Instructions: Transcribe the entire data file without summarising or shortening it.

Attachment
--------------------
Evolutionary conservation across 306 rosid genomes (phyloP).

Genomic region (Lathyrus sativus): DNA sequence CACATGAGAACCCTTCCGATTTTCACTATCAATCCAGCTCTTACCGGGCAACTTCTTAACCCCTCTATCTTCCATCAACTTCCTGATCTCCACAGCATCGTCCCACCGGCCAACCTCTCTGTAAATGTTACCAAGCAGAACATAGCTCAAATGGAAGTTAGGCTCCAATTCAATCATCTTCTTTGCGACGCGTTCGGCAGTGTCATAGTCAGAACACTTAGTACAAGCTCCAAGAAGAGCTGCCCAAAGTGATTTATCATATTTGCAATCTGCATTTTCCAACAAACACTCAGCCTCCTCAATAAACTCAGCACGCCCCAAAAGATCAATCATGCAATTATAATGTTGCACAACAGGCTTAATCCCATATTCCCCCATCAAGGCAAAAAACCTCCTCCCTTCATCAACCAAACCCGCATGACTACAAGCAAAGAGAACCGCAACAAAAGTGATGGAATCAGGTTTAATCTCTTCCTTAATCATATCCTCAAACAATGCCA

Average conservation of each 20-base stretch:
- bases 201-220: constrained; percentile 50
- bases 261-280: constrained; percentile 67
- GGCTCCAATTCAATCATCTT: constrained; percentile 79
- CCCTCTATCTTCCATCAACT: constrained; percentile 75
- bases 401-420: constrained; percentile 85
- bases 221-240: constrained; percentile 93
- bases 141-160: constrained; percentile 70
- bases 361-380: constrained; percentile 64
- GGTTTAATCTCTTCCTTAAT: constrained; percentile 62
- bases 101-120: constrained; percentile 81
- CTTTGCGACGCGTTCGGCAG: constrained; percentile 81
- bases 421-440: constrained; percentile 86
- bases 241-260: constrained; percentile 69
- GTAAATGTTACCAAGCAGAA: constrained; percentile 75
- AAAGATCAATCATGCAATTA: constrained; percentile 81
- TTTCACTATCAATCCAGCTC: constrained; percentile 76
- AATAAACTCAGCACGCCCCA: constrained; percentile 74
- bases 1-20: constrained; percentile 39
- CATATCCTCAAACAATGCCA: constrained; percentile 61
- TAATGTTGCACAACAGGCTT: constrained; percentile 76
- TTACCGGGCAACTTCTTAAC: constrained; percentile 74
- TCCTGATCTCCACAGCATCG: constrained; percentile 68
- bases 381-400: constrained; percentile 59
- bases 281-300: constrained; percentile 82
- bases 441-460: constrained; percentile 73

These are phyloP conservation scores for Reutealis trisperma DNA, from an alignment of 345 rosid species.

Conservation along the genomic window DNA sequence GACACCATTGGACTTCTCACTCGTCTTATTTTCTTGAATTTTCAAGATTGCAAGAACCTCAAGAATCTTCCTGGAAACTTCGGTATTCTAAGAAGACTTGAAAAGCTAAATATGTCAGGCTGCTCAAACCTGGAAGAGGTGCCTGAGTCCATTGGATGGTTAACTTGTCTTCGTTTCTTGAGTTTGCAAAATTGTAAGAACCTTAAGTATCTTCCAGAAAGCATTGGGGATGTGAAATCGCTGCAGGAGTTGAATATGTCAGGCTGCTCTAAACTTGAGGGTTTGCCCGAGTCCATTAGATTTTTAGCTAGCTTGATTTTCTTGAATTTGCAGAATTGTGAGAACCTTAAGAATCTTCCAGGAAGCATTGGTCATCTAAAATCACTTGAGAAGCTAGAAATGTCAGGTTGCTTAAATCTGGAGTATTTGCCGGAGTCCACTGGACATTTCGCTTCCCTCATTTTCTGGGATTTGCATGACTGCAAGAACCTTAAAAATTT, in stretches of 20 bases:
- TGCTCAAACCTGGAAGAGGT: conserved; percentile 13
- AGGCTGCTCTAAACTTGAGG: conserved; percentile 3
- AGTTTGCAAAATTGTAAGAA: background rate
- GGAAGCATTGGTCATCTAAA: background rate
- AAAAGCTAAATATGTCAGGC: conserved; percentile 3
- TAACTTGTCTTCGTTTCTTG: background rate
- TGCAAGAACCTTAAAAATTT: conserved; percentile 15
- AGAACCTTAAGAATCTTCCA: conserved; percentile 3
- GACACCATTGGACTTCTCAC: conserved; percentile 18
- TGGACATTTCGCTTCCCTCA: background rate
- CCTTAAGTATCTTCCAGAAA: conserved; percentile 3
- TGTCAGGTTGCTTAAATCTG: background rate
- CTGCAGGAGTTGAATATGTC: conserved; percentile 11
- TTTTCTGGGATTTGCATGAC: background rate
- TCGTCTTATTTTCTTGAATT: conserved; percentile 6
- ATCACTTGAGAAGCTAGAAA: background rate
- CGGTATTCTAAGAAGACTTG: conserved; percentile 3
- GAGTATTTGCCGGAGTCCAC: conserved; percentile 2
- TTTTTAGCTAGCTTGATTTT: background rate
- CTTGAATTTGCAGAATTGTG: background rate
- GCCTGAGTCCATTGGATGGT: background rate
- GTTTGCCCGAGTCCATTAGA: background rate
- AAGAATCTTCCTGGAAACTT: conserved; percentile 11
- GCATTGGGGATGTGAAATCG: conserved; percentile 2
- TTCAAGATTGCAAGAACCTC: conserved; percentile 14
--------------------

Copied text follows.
Evolutionary conservation across 306 rosid genomes (phyloP).

Genomic region (Lathyrus sativus): DNA sequence CACATGAGAACCCTTCCGATTTTCACTATCAATCCAGCTCTTACCGGGCAACTTCTTAACCCCTCTATCTTCCATCAACTTCCTGATCTCCACAGCATCGTCCCACCGGCCAACCTCTCTGTAAATGTTACCAAGCAGAACATAGCTCAAATGGAAGTTAGGCTCCAATTCAATCATCTTCTTTGCGACGCGTTCGGCAGTGTCATAGTCAGAACACTTAGTACAAGCTCCAAGAAGAGCTGCCCAAAGTGATTTATCATATTTGCAATCTGCATTTTCCAACAAACACTCAGCCTCCTCAATAAACTCAGCACGCCCCAAAAGATCAATCATGCAATTATAATGTTGCACAACAGGCTTAATCCCATATTCCCCCATCAAGGCAAAAAACCTCCTCCCTTCATCAACCAAACCCGCATGACTACAAGCAAAGAGAACCGCAACAAAAGTGATGGAATCAGGTTTAATCTCTTCCTTAATCATATCCTCAAACAATGCCA

Average conservation of each 20-base stretch:
- bases 201-220: constrained; percentile 50
- bases 261-280: constrained; percentile 67
- GGCTCCAATTCAATCATCTT: constrained; percentile 79
- CCCTCTATCTTCCATCAACT: constrained; percentile 75
- bases 401-420: constrained; percentile 85
- bases 221-240: constrained; percentile 93
- bases 141-160: constrained; percentile 70
- bases 361-380: constrained; percentile 64
- GGTTTAATCTCTTCCTTAAT: constrained; percentile 62
- bases 101-120: constrained; percentile 81
- CTTTGCGACGCGTTCGGCAG: constrained; percentile 81
- bases 421-440: constrained; percentile 86
- bases 241-260: constrained; percentile 69
- GTAAATGTTACCAAGCAGAA: constrained; percentile 75
- AAAGATCAATCATGCAATTA: constrained; percentile 81
- TTTCACTATCAATCCAGCTC: constrained; percentile 76
- AATAAACTCAGCACGCCCCA: constrained; percentile 74
- bases 1-20: constrained; percentile 39
- CATATCCTCAAACAATGCCA: constrained; percentile 61
- TAATGTTGCACAACAGGCTT: constrained; percentile 76
- TTACCGGGCAACTTCTTAAC: constrained; percentile 74
- TCCTGATCTCCACAGCATCG: constrained; percentile 68
- bases 381-400: constrained; percentile 59
- bases 281-300: constrained; percentile 82
- bases 441-460: constrained; percentile 73

These are phyloP conservation scores for Reutealis trisperma DNA, from an alignment of 345 rosid species.

Conservation along the genomic window DNA sequence GACACCATTGGACTTCTCACTCGTCTTATTTTCTTGAATTTTCAAGATTGCAAGAACCTCAAGAATCTTCCTGGAAACTTCGGTATTCTAAGAAGACTTGAAAAGCTAAATATGTCAGGCTGCTCAAACCTGGAAGAGGTGCCTGAGTCCATTGGATGGTTAACTTGTCTTCGTTTCTTGAGTTTGCAAAATTGTAAGAACCTTAAGTATCTTCCAGAAAGCATTGGGGATGTGAAATCGCTGCAGGAGTTGAATATGTCAGGCTGCTCTAAACTTGAGGGTTTGCCCGAGTCCATTAGATTTTTAGCTAGCTTGATTTTCTTGAATTTGCAGAATTGTGAGAACCTTAAGAATCTTCCAGGAAGCATTGGTCATCTAAAATCACTTGAGAAGCTAGAAATGTCAGGTTGCTTAAATCTGGAGTATTTGCCGGAGTCCACTGGACATTTCGCTTCCCTCATTTTCTGGGATTTGCATGACTGCAAGAACCTTAAAAATTT, in stretches of 20 bases:
- TGCTCAAACCTGGAAGAGGT: conserved; percentile 13
- AGGCTGCTCTAAACTTGAGG: conserved; percentile 3
- AGTTTGCAAAATTGTAAGAA: background rate
- GGAAGCATTGGTCATCTAAA: background rate
- AAAAGCTAAATATGTCAGGC: conserved; percentile 3
- TAACTTGTCTTCGTTTCTTG: background rate
- TGCAAGAACCTTAAAAATTT: conserved; percentile 15
- AGAACCTTAAGAATCTTCCA: conserved; percentile 3
- GACACCATTGGACTTCTCAC: conserved; percentile 18
- TGGACATTTCGCTTCCCTCA: background rate
- CCTTAAGTATCTTCCAGAAA: conserved; percentile 3
- TGTCAGGTTGCTTAAATCTG: background rate
- CTGCAGGAGTTGAATATGTC: conserved; percentile 11
- TTTTCTGGGATTTGCATGAC: background rate
- TCGTCTTATTTTCTTGAATT: conserved; percentile 6
- ATCACTTGAGAAGCTAGAAA: background rate
- CGGTATTCTAAGAAGACTTG: conserved; percentile 3
- GAGTATTTGCCGGAGTCCAC: conserved; percentile 2
- TTTTTAGCTAGCTTGATTTT: background rate
- CTTGAATTTGCAGAATTGTG: background rate
- GCCTGAGTCCATTGGATGGT: background rate
- GTTTGCCCGAGTCCATTAGA: background rate
- AAGAATCTTCCTGGAAACTT: conserved; percentile 11
- GCATTGGGGATGTGAAATCG: conserved; percentile 2
- TTCAAGATTGCAAGAACCTC: conserved; percentile 14